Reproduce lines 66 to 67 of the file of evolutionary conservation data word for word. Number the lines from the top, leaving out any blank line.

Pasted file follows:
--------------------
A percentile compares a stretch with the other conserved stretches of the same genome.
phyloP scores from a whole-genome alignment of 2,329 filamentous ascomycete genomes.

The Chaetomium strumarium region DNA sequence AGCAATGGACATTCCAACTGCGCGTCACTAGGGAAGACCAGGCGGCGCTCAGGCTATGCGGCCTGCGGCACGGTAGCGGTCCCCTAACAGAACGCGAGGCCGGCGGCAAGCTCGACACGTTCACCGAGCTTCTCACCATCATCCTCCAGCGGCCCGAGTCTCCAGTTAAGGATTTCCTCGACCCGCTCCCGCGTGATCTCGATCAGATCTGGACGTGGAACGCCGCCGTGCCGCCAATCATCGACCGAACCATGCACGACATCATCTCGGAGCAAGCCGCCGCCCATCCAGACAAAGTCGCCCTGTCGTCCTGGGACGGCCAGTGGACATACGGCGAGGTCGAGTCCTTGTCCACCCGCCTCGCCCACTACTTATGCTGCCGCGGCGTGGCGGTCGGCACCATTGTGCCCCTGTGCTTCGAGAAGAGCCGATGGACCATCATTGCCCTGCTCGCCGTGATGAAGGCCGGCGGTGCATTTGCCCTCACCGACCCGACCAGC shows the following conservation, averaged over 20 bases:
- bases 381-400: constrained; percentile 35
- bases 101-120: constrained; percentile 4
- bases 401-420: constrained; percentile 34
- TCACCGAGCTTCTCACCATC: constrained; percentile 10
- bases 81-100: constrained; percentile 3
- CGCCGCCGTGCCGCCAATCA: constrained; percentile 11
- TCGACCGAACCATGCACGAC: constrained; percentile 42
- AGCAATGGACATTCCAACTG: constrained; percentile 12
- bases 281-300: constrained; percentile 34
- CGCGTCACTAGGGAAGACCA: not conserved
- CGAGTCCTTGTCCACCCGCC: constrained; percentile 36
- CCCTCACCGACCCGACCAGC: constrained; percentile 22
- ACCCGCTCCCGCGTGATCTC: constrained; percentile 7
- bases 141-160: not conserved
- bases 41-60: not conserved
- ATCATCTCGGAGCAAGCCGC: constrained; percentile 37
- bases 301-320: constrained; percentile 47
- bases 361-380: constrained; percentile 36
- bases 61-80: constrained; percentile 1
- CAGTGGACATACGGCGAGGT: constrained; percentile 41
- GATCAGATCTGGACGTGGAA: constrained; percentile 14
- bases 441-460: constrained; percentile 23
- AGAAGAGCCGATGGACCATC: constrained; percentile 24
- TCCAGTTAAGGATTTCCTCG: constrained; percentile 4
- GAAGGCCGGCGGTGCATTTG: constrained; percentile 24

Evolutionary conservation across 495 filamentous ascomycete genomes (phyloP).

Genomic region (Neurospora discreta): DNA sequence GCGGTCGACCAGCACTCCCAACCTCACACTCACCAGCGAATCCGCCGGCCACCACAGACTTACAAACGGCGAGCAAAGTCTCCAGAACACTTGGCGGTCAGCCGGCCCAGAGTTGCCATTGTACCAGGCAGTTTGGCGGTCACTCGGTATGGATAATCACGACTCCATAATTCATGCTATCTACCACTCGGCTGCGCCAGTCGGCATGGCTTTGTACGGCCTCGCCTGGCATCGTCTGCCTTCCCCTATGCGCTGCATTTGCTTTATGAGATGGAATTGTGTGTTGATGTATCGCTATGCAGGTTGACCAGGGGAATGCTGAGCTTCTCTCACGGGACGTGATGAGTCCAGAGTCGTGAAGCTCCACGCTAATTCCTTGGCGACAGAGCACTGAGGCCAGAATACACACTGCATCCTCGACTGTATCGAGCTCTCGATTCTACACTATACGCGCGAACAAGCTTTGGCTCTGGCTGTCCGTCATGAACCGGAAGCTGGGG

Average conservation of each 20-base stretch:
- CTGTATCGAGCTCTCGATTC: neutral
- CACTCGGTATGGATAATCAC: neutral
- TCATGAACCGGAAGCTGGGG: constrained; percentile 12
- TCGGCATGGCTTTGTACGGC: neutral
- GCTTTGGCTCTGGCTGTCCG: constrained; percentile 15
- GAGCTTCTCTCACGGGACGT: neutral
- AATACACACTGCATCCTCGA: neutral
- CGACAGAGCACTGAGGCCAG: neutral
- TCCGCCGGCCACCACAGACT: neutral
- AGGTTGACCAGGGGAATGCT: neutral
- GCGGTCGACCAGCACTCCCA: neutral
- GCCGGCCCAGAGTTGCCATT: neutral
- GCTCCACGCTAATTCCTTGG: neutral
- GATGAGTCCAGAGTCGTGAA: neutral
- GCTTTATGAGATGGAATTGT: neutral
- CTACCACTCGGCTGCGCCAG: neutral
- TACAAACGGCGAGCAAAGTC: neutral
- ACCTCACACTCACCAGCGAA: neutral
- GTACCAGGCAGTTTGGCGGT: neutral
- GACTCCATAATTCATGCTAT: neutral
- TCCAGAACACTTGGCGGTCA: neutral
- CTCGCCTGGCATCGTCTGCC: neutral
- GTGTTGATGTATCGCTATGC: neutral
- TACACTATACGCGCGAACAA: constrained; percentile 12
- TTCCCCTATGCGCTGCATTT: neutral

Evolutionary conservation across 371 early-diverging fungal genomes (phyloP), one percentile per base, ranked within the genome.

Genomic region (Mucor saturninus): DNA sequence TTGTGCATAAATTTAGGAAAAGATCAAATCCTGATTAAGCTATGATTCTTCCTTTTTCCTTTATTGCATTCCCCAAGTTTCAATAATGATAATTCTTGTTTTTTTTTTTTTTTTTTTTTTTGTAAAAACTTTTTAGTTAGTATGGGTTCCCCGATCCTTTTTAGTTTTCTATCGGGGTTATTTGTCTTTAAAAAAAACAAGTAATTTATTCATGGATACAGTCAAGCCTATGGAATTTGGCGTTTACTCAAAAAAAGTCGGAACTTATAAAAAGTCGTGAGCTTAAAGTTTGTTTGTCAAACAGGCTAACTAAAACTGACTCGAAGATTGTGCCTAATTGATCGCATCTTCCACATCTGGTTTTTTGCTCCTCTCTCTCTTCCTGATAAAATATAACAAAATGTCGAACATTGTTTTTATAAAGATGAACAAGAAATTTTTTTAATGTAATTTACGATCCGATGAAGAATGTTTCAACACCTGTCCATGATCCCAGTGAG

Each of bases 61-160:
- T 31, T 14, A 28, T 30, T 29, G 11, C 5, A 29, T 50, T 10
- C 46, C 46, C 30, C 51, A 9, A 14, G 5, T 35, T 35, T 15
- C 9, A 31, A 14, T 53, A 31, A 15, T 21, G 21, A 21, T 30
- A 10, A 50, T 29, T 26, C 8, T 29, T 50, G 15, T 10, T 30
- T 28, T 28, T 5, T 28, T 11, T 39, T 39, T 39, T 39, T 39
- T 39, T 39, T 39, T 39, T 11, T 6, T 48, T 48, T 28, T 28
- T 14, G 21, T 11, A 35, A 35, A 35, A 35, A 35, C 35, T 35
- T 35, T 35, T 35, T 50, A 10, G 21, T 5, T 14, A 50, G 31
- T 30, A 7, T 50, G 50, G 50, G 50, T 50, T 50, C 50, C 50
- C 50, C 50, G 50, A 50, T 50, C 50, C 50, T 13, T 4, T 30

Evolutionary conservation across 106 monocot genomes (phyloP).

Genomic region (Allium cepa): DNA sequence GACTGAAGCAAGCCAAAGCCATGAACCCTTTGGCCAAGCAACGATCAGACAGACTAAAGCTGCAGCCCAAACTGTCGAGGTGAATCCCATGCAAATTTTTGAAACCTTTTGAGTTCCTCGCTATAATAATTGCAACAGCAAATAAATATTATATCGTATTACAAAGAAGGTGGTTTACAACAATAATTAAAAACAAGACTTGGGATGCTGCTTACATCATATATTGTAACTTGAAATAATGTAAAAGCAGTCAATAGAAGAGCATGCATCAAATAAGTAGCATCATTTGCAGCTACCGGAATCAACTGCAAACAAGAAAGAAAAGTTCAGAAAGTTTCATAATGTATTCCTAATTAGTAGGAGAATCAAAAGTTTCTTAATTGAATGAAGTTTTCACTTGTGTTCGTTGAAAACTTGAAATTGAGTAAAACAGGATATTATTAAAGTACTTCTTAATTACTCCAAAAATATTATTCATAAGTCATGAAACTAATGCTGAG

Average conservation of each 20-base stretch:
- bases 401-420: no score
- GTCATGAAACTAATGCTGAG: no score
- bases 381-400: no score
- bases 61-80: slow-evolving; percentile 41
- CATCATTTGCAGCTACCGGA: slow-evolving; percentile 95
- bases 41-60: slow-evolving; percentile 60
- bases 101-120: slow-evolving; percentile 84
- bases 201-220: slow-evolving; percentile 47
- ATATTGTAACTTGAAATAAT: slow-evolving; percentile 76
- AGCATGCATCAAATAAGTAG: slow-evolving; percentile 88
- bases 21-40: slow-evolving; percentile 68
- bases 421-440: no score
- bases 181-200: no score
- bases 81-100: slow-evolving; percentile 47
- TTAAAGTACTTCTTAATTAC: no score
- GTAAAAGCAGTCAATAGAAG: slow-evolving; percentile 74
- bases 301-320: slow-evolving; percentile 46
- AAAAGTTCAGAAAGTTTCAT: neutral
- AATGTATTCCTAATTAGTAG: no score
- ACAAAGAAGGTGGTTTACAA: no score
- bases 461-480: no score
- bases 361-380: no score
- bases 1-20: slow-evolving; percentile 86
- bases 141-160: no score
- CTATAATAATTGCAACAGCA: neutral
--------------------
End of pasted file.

- T 14, G 21, T 11, A 35, A 35, A 35, A 35, A 35, C 35, T 35
- T 35, T 35, T 35, T 50, A 10, G 21, T 5, T 14, A 50, G 31